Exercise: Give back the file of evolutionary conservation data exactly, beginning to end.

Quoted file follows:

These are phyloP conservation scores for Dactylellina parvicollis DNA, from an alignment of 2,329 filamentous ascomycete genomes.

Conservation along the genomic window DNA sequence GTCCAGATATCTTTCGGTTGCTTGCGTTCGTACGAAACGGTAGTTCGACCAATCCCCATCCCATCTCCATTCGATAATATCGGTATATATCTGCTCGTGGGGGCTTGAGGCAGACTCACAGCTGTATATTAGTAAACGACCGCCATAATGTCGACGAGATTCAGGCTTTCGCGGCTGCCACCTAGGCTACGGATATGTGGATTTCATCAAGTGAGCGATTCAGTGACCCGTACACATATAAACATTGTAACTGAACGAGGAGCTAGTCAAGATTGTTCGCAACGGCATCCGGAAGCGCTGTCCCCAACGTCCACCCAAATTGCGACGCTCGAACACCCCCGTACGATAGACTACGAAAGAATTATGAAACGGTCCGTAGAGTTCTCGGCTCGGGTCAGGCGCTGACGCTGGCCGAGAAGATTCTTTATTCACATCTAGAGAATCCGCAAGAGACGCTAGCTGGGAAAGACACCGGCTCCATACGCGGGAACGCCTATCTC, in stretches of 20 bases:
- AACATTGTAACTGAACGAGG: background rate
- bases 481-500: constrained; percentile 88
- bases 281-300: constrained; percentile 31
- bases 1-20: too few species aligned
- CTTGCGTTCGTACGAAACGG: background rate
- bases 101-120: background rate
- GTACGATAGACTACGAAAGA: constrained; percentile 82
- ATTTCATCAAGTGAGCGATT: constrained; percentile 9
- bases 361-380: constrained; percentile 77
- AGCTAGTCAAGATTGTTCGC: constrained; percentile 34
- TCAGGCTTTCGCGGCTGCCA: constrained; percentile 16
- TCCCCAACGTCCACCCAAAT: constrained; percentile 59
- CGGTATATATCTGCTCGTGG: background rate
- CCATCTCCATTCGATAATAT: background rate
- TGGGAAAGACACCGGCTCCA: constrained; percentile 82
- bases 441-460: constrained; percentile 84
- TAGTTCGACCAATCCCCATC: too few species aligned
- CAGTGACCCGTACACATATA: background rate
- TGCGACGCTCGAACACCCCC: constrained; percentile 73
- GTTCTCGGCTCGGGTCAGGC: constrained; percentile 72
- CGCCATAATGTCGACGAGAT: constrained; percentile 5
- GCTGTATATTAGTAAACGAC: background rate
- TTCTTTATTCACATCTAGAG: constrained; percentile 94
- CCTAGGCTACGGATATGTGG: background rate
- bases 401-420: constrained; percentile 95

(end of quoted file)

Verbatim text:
These are phyloP conservation scores for Dactylellina parvicollis DNA, from an alignment of 2,329 filamentous ascomycete genomes.

Conservation along the genomic window DNA sequence GTCCAGATATCTTTCGGTTGCTTGCGTTCGTACGAAACGGTAGTTCGACCAATCCCCATCCCATCTCCATTCGATAATATCGGTATATATCTGCTCGTGGGGGCTTGAGGCAGACTCACAGCTGTATATTAGTAAACGACCGCCATAATGTCGACGAGATTCAGGCTTTCGCGGCTGCCACCTAGGCTACGGATATGTGGATTTCATCAAGTGAGCGATTCAGTGACCCGTACACATATAAACATTGTAACTGAACGAGGAGCTAGTCAAGATTGTTCGCAACGGCATCCGGAAGCGCTGTCCCCAACGTCCACCCAAATTGCGACGCTCGAACACCCCCGTACGATAGACTACGAAAGAATTATGAAACGGTCCGTAGAGTTCTCGGCTCGGGTCAGGCGCTGACGCTGGCCGAGAAGATTCTTTATTCACATCTAGAGAATCCGCAAGAGACGCTAGCTGGGAAAGACACCGGCTCCATACGCGGGAACGCCTATCTC, in stretches of 20 bases:
- AACATTGTAACTGAACGAGG: background rate
- bases 481-500: constrained; percentile 88
- bases 281-300: constrained; percentile 31
- bases 1-20: too few species aligned
- CTTGCGTTCGTACGAAACGG: background rate
- bases 101-120: background rate
- GTACGATAGACTACGAAAGA: constrained; percentile 82
- ATTTCATCAAGTGAGCGATT: constrained; percentile 9
- bases 361-380: constrained; percentile 77
- AGCTAGTCAAGATTGTTCGC: constrained; percentile 34
- TCAGGCTTTCGCGGCTGCCA: constrained; percentile 16
- TCCCCAACGTCCACCCAAAT: constrained; percentile 59
- CGGTATATATCTGCTCGTGG: background rate
- CCATCTCCATTCGATAATAT: background rate
- TGGGAAAGACACCGGCTCCA: constrained; percentile 82
- bases 441-460: constrained; percentile 84
- TAGTTCGACCAATCCCCATC: too few species aligned
- CAGTGACCCGTACACATATA: background rate
- TGCGACGCTCGAACACCCCC: constrained; percentile 73
- GTTCTCGGCTCGGGTCAGGC: constrained; percentile 72
- CGCCATAATGTCGACGAGAT: constrained; percentile 5
- GCTGTATATTAGTAAACGAC: background rate
- TTCTTTATTCACATCTAGAG: constrained; percentile 94
- CCTAGGCTACGGATATGTGG: background rate
- bases 401-420: constrained; percentile 95